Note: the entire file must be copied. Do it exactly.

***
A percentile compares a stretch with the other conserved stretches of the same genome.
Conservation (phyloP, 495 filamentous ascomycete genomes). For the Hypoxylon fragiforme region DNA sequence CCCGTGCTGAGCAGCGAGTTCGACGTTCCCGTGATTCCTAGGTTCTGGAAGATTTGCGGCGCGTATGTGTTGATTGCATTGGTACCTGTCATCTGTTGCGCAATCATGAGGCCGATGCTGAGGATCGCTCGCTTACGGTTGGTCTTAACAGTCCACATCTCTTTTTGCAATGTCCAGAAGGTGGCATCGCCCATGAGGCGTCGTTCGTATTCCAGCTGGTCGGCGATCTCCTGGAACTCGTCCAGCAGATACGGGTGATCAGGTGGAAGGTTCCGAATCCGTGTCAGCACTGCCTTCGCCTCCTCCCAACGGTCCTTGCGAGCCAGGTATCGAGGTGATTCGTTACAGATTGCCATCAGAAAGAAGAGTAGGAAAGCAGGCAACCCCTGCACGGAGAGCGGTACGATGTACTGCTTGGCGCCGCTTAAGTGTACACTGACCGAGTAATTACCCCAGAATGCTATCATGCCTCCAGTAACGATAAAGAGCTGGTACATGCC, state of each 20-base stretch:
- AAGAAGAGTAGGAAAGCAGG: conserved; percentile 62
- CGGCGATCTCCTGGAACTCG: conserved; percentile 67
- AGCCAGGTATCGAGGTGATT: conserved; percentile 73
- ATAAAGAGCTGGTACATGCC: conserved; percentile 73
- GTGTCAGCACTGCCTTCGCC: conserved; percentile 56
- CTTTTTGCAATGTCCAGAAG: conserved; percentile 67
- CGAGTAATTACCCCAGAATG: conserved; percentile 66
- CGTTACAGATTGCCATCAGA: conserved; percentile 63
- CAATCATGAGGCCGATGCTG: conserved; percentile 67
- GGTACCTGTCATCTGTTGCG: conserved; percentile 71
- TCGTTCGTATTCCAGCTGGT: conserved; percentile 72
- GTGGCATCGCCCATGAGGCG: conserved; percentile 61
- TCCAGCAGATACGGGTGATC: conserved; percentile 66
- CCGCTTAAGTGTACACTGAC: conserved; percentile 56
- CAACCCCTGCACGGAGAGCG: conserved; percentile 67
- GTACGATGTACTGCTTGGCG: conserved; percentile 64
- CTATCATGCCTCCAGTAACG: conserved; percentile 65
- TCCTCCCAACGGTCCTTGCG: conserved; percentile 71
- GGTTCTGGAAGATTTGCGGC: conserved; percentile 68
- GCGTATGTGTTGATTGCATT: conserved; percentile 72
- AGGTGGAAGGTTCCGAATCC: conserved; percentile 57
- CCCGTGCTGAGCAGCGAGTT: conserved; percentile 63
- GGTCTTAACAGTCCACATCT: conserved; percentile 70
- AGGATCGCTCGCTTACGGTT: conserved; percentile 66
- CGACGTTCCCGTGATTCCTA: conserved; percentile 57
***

A percentile compares a stretch with the other conserved stretches of the same genome.
Conservation (phyloP, 495 filamentous ascomycete genomes). For the Hypoxylon fragiforme region DNA sequence CCCGTGCTGAGCAGCGAGTTCGACGTTCCCGTGATTCCTAGGTTCTGGAAGATTTGCGGCGCGTATGTGTTGATTGCATTGGTACCTGTCATCTGTTGCGCAATCATGAGGCCGATGCTGAGGATCGCTCGCTTACGGTTGGTCTTAACAGTCCACATCTCTTTTTGCAATGTCCAGAAGGTGGCATCGCCCATGAGGCGTCGTTCGTATTCCAGCTGGTCGGCGATCTCCTGGAACTCGTCCAGCAGATACGGGTGATCAGGTGGAAGGTTCCGAATCCGTGTCAGCACTGCCTTCGCCTCCTCCCAACGGTCCTTGCGAGCCAGGTATCGAGGTGATTCGTTACAGATTGCCATCAGAAAGAAGAGTAGGAAAGCAGGCAACCCCTGCACGGAGAGCGGTACGATGTACTGCTTGGCGCCGCTTAAGTGTACACTGACCGAGTAATTACCCCAGAATGCTATCATGCCTCCAGTAACGATAAAGAGCTGGTACATGCC, state of each 20-base stretch:
- AAGAAGAGTAGGAAAGCAGG: conserved; percentile 62
- CGGCGATCTCCTGGAACTCG: conserved; percentile 67
- AGCCAGGTATCGAGGTGATT: conserved; percentile 73
- ATAAAGAGCTGGTACATGCC: conserved; percentile 73
- GTGTCAGCACTGCCTTCGCC: conserved; percentile 56
- CTTTTTGCAATGTCCAGAAG: conserved; percentile 67
- CGAGTAATTACCCCAGAATG: conserved; percentile 66
- CGTTACAGATTGCCATCAGA: conserved; percentile 63
- CAATCATGAGGCCGATGCTG: conserved; percentile 67
- GGTACCTGTCATCTGTTGCG: conserved; percentile 71
- TCGTTCGTATTCCAGCTGGT: conserved; percentile 72
- GTGGCATCGCCCATGAGGCG: conserved; percentile 61
- TCCAGCAGATACGGGTGATC: conserved; percentile 66
- CCGCTTAAGTGTACACTGAC: conserved; percentile 56
- CAACCCCTGCACGGAGAGCG: conserved; percentile 67
- GTACGATGTACTGCTTGGCG: conserved; percentile 64
- CTATCATGCCTCCAGTAACG: conserved; percentile 65
- TCCTCCCAACGGTCCTTGCG: conserved; percentile 71
- GGTTCTGGAAGATTTGCGGC: conserved; percentile 68
- GCGTATGTGTTGATTGCATT: conserved; percentile 72
- AGGTGGAAGGTTCCGAATCC: conserved; percentile 57
- CCCGTGCTGAGCAGCGAGTT: conserved; percentile 63
- GGTCTTAACAGTCCACATCT: conserved; percentile 70
- AGGATCGCTCGCTTACGGTT: conserved; percentile 66
- CGACGTTCCCGTGATTCCTA: conserved; percentile 57